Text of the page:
Federation of American Scientists Case Studies in Dual Use Biological Research Module 5.0: Antibiotic Resistance Case Study
Topic: Discussion Subtopic: References and Further Reading

Levy, Stuart B., The Antibiotic Paradox: How Miracle Drugs Are Destroying the Miracle, Boston: Perseus Books, 2002.
The antibiotic era, barely 60 years old, is increasingly challenged by the continued emergence of drug-resistant organisms. The variables that currently predict the level of resistance in a community (or a hospital) are the misuse of antibiotics and the resultant selection of mutants, the spread of resistant strains as a result of poor infection control, and intrusion from the outside of strains already resistant to the drug. Without the pressure of antibiotics, however, the selection of strains in the community harboring the genes that code for resistance would not be so effective. No one has been more outspoken on this point than Stuart Levy, author of this encyclopedic account of the misuse of antibiotics.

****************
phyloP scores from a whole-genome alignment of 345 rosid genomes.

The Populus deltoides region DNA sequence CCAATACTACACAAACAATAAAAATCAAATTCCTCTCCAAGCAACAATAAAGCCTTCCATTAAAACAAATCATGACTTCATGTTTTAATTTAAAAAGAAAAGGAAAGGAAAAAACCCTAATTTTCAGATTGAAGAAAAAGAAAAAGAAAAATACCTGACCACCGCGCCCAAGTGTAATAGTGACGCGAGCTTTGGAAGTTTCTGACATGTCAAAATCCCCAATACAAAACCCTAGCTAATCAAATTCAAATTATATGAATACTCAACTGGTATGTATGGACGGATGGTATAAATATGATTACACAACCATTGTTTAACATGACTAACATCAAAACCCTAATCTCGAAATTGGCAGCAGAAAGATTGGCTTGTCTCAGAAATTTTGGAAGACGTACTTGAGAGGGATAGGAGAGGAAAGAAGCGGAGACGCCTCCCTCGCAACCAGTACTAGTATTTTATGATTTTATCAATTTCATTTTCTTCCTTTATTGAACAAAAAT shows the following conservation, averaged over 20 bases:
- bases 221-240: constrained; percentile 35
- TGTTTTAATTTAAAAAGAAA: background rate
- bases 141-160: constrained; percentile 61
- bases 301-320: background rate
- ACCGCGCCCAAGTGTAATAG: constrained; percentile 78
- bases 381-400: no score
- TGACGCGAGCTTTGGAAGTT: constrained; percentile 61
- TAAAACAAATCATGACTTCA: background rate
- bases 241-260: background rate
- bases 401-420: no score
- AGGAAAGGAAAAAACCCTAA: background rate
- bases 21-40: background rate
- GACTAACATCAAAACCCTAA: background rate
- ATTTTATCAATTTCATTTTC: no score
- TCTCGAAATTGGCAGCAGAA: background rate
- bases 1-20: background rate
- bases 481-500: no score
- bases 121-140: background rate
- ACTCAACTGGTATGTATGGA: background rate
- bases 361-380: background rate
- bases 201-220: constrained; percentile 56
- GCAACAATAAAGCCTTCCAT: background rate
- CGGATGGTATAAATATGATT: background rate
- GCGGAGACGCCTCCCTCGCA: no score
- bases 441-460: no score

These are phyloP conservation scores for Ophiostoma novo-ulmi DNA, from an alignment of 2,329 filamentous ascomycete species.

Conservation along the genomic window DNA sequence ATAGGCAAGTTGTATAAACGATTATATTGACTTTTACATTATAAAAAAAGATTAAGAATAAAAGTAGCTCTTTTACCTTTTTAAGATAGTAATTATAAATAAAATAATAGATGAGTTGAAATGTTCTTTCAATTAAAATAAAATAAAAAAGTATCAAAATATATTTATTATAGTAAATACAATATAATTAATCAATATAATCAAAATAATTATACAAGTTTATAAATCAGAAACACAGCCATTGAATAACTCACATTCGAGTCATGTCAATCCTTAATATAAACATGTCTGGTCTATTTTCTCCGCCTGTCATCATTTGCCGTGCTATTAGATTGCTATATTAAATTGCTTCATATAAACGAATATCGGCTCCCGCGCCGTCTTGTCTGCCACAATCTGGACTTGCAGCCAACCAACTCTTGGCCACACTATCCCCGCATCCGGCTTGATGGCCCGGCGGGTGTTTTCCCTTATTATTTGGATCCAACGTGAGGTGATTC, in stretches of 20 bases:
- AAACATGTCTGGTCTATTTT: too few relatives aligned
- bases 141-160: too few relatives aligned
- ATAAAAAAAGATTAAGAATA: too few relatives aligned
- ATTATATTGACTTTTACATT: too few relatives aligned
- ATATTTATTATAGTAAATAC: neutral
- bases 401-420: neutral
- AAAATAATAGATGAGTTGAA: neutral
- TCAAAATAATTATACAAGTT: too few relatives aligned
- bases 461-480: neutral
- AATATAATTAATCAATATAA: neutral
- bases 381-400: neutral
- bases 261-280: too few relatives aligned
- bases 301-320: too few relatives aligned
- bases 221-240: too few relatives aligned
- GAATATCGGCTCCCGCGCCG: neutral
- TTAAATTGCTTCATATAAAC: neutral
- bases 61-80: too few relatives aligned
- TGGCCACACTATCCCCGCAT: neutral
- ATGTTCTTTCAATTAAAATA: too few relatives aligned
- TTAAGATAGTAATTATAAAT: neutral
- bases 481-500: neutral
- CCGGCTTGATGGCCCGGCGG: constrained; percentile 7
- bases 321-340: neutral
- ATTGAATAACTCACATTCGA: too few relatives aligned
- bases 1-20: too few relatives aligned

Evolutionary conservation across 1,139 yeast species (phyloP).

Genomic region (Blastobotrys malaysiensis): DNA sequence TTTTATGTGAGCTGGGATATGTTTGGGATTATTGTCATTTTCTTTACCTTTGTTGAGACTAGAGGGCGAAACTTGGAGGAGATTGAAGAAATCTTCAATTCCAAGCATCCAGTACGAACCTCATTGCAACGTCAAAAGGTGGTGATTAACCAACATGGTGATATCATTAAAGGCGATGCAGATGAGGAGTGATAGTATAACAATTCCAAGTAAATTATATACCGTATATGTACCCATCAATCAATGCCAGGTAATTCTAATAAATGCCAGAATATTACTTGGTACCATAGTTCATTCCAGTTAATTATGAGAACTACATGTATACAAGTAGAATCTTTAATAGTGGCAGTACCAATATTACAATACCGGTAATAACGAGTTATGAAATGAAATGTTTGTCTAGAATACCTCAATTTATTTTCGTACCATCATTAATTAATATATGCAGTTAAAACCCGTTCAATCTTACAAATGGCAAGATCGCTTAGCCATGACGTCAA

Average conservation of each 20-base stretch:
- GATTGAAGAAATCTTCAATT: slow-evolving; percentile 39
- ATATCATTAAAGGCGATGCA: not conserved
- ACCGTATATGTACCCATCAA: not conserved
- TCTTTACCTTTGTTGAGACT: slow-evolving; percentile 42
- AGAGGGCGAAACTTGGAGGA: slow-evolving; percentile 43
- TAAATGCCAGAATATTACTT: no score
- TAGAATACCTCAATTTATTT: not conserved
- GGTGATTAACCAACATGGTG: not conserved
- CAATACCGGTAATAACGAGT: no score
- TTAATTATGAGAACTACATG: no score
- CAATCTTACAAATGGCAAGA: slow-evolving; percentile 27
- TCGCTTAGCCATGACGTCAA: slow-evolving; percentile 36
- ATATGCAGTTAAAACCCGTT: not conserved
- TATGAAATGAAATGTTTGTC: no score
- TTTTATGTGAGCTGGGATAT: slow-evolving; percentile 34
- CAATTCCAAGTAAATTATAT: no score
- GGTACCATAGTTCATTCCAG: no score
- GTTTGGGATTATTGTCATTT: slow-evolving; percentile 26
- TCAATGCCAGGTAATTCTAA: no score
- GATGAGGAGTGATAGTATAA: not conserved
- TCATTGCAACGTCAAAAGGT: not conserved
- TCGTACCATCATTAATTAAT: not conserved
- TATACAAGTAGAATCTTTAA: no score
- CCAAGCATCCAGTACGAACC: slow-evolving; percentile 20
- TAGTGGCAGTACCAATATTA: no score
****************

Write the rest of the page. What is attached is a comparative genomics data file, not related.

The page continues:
White, David G., Alekshun, Michael N., and McDermott, Patrick F., Eds. Frontiers in Antimicrobial Resistance: A Tribute to Stuart B. Levy, Washington, DC: ASM Press, 2005.
This book, the unifying theme of which is antimicrobial resistance, consists of 7 major sections containing a total of 40 chapters. The chapters are organized according to specific types of mechanisms of resistance and according to individual human pathogens (almost all of them bacteria). In addition, the section on the ecology and fitness of drug resistance discusses the use of antimicrobial agents in animals (mainly antibacterial) and plants (mainly antifungal). The section on policy, education, and exploration explores regulatory and political issues and includes an infomercial for the scientific and public-health organization cofounded by Dr. Stuart B. Levy.

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